Test Code: 8803

Congenital Disorder of Glycosylation IIi: COG5 Gene Sequencing
Test Code: 8803
Turnaround time: 5 weeks


Congenital disorders of glycosylation (CDG) are a group of autosomal recessive genetic disorders caused by the alteration in synthesis and structure of protein and lipid glycosylation. In the past decade, over 30 genetic diseases have been identified that alter glycan synthesis, structure and ultimately the function of nearly all organ systems.

CDG type I (CDGI) disorders result from impaired synthesis of the lipid linked oligosaccharide (LLO) precursor and/or its attachment to the growing polypeptide chain. CDG-Ia is the most common form reported, due to phosphomannomutase deficiency, an enzyme that converts mannose-6- phosphate to mannose-1-phosphate. CDG-Ib (phosphomannose isomerase, MPI deficiency) is the only known treatable form, by giving mannose orally. CDG type II (CDGII) includes defects in the processing of N-glycans.

Phenotypes of this disorder are extremely variable. Manifestations range from severe developmental delay and hypotonia with multiple organ system involvement beginning in infancy, to hypoglycemia and protein-losing enteropathy with normal development. Most subtypes have been described in only a few individuals, thus understanding of the phenotypes is limited.

The current diagnostic test for CDG is the analysis of serum transferrin glycoforms, also called “transferrin isoforms analysis,” or “carbohydrate- deficient transferrin analysis.” If positive, this testing can be followed by DNA testing to identify mutations in the gene involved.

Paesold-Burda et al. (2009) identified a homozygous mutation in the COG5 gene (7q22.3) in an individual with CDGIIi. Her features include developmental delay, moderate intellectual disability, a slow and inarticulate speech, mild hypotonia, trunchal ataxia, and pronounced diffuse atrophy of the cerebellum and brain stem.

• Paesold-Burda et al. (2009), Hum Mol Genet, 18:4350-4356.
• OMIM #606821: COG5 gene
• OMIM #613612: CDGIIi


This test is indicated for:

  • Confirmation of a clinical diagnosis of Congenital Disorder of Glycosylation Type IIi.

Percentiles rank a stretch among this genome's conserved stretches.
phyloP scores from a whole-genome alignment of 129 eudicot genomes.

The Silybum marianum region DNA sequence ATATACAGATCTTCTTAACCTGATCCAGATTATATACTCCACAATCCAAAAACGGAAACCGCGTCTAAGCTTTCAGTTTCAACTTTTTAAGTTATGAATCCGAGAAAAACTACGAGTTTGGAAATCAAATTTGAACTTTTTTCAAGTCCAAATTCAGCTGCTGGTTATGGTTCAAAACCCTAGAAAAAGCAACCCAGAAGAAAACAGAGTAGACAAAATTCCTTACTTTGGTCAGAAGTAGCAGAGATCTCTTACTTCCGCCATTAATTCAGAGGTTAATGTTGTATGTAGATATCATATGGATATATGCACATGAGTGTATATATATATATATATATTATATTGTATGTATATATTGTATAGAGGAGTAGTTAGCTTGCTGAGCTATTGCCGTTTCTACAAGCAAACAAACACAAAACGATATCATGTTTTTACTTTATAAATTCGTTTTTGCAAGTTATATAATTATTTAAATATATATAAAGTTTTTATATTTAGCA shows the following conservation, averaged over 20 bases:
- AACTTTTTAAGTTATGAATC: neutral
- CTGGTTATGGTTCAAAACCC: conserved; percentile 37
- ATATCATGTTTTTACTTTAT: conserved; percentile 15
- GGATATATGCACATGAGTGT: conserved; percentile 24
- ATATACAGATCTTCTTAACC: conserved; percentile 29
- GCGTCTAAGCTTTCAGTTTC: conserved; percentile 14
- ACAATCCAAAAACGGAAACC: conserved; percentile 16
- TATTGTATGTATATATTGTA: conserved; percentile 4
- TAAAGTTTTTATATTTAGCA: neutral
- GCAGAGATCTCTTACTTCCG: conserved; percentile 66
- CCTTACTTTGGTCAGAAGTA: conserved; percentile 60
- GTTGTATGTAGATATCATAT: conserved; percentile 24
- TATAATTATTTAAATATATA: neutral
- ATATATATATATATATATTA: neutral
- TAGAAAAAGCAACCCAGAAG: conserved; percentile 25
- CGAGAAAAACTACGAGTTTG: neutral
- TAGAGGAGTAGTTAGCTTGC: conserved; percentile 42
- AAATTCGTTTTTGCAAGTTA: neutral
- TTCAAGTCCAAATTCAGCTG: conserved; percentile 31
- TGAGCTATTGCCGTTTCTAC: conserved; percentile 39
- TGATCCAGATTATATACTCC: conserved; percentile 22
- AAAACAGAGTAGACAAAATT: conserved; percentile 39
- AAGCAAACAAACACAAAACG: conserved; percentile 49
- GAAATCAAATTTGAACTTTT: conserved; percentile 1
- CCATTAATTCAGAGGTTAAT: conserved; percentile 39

• Carrier testing in adults with a family history of Congenital Disorder of Glycosylation Type IIi.


Next Generation Sequencing: In-solution hybridization of all coding exons is performed on the patient’s genomic DNA. Although some deep intronic regions may also be analyzed, this assay is not mean to interrogate most promoter regions, deep intronic regions, or other regulatory elements, and does not detect single or multi-exon deletions or duplications. Direct sequencing of the captured regions is performed using next generation sequencing. The patient’s gene sequences are then compared to a standard reference sequence. Potentially causative variants and areas of low coverage are Sanger-sequenced. Sequence variations are classified as pathogenic, likely pathogenic, benign, likely benign, or variants of unknown significance. Variants of unknown significance may require further studies of the patient and/or family members.


Clinical Sensitivity: Unknown. Mutations in the promoter region, some mutations in the introns and other regulatory element mutations cannot be detected by this analysis. Large deletions will not be detected by this analysis. Results of molecular analysis should be interpreted in the context of the patient’s clinical and/or biochemical phenotype.

Analytical Sensitivity: ~99%


Submit only 1 of the following specimen types
* Preferred specimen type: Whole Blood

Type: Whole Blood
Specimen Requirements:
In EDTA (purple top) or ACD (yellow top) tube: Infants (2 years): 3-5 ml
Older Children & Adults: 5-10 ml

Specimen Collection and Shipping: Refrigerate until time of shipment. Ship sample within 5 days of collection at room temperature with overnight delivery.

Type: Saliva
Specimen Requirements:
OrageneTM Saliva Collection kit (available through CEN4GEN) used according to manufacturer instructions.

Specimen Collection and Shipping: Store sample at room temperature. Ship sample within 5 days of collection at room temperature with overnight delivery.

Submit copies of diagnostic biochemical test results with the sample, if appropriate.


• Analysis of other CDG genes is also available, including single gene analysis and a next generation sequencing panel.
• Custom diagnostic mutation analysis (test code: 6875) is available to family members if mutations are identified by targeted mutation testing or sequencing analysis.